Frederic Gasser sold his first watch in the parking lot of a Texas prison. Gasser had come to the U.S. a few months earlier from his native Paris, after losing all his money in the antiques business. He had four watches in a briefcase, a few dollars in his pocket, and a dream of bringing BRM to America.
“I arrived two hours away from Dallas in the middle of nowhere in the parking lot of a jail,” Gasser says. “You look at ‘Pulp Fiction’ — that kind of feel — that is what it was.”
Gasser got into the potential buyer’s car, showed him the goods, and within minutes made a $9,000 sale. The next day, the buyer — who turned out to be a criminal attorney — wired the money to Gasser’s bank account. It became the seed money with which the Frenchman started BRM North America.
Today, BRM (an acronym for Bernard Richards Manufacture, named after its creator) has a loyal following in the United States. Its watches, which are closely associated with motorsports, have a unique, modular look. The company sells 300 or so timepieces a year, with prices ranging from $3,500 to $150,000.
Before BRM, Gasser didn’t know anything about watches, but he was no stranger to style. His mother was a fashion designer in Paris who created prints for fabrics. When Gasser was growing up, his house was veritable who’s who of haute couture.
“I had pretty much everyone in my house, from Karl Lagerfeld, Givenchy, Moschino, all these people,” Gasser recalls.
The first time Gasser saw a BRM watch, he was instantly struck by it. “The lugs were designed separately from the case … all those parts were made separately and screwed together. It was just the little touches.”
After meeting with BRM’s owner, Bernard Richards, Gasser persuaded Richards to let him take those first four watches to America, which led to the big sale in the prison parking lot. Gasser’s tenacity eventually landed him accounts at upscale department stores including Neiman Marcus — a deal cultivated in part thanks to a chance meeting with the head of the retailer’s wife at a Thanksgiving dinner party.
Gasser was also the driving force behind one of BRM’s trademark services — customization — inspired by a Harley-Davidson parts catalog Gasser used to create his own customized Fat Boy.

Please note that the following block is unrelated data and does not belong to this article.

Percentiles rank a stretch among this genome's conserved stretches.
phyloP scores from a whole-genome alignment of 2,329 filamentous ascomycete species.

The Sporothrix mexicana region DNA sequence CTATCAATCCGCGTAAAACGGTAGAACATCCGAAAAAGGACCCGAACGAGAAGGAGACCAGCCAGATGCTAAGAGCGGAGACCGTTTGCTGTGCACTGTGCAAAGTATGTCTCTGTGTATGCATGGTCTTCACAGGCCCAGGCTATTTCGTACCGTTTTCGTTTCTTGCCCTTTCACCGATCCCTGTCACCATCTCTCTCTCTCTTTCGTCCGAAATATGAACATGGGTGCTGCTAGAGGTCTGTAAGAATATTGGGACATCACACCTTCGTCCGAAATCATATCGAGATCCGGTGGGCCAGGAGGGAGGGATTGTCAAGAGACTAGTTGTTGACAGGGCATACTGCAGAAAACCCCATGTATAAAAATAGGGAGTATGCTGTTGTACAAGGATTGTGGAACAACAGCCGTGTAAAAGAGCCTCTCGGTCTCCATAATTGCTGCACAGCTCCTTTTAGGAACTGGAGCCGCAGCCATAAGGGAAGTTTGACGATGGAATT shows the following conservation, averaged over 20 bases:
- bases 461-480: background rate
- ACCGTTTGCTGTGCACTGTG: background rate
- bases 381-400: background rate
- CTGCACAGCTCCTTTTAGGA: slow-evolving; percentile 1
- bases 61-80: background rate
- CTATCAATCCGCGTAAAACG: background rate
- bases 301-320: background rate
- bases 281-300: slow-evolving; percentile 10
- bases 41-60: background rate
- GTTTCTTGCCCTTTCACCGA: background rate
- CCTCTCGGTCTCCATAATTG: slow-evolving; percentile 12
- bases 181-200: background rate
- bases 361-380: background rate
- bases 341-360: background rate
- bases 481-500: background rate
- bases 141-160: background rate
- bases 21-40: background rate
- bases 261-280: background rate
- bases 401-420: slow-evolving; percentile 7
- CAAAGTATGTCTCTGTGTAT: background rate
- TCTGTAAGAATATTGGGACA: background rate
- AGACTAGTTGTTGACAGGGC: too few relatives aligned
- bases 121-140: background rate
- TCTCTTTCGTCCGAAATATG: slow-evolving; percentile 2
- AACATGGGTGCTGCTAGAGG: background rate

“I called Bernard and said, ‘This book is pretty cool; we should do that with watches,’” Gasser recalls. Not long after, BRM launched its online configurator, where customers can choose their own case, dial, and hands.
With BRM on the verge of collapse during 2008’s economic meltdown, Gasser turned his attention to motorsports to help turn the tide. He believed BRM’s design and philosophy of customization would fit perfectly with racing culture.
“Drivers like to have something that’s very connected to [their] car,” Gasser tells us. “If he has a watch with his number on it, and it’s the color of his car, it’s like his car on his wrist.”
He forged a partnership with the Atlantic racing series (which was in its last season) and driver Simona de Silvestro. When de Silvestro moved to Indy Car, Gasser prowled the paddocks at every race trying to drum up business.
“For a year I was going pretty much every weekend, meeting people and wondering what the hell I am doing here,” Gasser recalls. “But you build your network step by step, and afterward all the pieces came together.”
After weathering the financial storm, BRM has continued to expand. A recent partnership with Corvette Racing has spawned a series of watches that use the team’s logo and colors on versions of BRM’s V6 and V12 men’s models. The company also just unveiled its Hunziker-BRM collection, a line of bespoke watches featuring a dial designed by automotive fine artist Nicolas Hunziker.
Gasser, now 50, says he hopes the BRM brand will keep growing. To that end, the company has begun to focus more on women’s watches. He realizes he’s competing with bigger watchmakers that have more resources and a lot more money, but that’s not deterring him.
“We are in a very challenging world, and I started completely from scratch, and the only things that really motivate you are the fashion and the thing you love,” Gasser tells us. “You just keep pushing until you get it